My name is Kris Brown and I'm a graduate from Mount Gilead High School. I currently have no job but over the summer I worked as a lifeguard at the Mt. Gilead pool. In addition to being a lifeguard, I work at a farm down the road from me. I bail hay, straw, and do all sorts of chores in between. In high school, I played baseball, ran cross country, swam senior year and also ran track after being cut from baseball my senior year. I only got my varsity letter through swimming; I'm not very athletic. I enjoy gaming, climbing things, messing around with a guitar, sketching, painting, but mostly just being around friends.
In the essay "On Washing Hands" by Atul Gawande, my favorite passage reads as...
"Out of three thousand mothers who delivered babies at the hospital where Semmelweis worked, six hundred or more died of [Puerperal fever] each year--a horrifying 20 percent maternal death rate. Of mothers delivering at home, only 1 percent died. Semmelweiss concluded that doctors themselves were carrying the disease between patients, and he mandated that every doctor and nurse on his ward scrub with a nail brush and chlorine between patients. The puerperal death rate immediately fell to 1 percent--incontrovertible proof, it would seem, that he was right."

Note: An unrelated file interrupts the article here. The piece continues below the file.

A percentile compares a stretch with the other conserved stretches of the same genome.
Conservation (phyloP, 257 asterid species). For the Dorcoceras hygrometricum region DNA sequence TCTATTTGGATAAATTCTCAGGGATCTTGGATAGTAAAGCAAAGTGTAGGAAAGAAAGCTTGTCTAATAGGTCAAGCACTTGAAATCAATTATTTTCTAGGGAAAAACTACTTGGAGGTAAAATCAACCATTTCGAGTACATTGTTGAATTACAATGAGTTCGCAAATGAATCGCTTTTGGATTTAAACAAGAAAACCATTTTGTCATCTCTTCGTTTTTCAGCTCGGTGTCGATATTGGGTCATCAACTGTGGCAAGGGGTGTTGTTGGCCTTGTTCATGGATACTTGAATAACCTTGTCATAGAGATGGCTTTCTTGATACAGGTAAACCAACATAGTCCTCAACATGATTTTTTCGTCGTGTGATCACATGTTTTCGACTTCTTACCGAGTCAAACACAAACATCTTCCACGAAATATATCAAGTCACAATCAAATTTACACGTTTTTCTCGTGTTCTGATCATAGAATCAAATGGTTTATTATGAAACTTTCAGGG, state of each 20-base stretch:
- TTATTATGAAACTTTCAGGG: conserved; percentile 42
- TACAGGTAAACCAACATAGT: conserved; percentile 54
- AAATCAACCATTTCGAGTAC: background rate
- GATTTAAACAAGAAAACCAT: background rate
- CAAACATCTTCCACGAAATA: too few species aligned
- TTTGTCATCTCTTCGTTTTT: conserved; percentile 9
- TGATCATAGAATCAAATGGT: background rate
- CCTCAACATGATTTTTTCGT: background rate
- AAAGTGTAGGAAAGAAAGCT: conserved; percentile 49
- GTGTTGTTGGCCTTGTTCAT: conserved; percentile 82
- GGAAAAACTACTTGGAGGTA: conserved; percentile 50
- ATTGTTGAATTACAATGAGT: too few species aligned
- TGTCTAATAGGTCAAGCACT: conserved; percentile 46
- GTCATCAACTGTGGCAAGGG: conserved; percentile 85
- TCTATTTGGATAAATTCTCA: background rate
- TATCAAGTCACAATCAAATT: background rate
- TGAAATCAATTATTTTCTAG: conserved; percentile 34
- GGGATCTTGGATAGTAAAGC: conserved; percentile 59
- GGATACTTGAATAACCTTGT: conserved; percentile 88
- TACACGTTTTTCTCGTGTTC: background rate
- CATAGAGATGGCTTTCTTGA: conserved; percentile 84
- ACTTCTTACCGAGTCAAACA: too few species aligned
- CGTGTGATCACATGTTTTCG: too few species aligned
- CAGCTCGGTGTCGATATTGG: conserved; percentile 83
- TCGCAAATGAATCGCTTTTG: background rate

This to me happened to be the most interesting thing in the essay. It's crazy to think that the people hired to take care and cure the ill are partly to blame for their death rate. I never really thought even back then that this was such an issue, let alone as severe of one today. Obviously with the issue addressed, it's even more important to us that we keep our hands clean to stay free of germs, diseases, and viruses.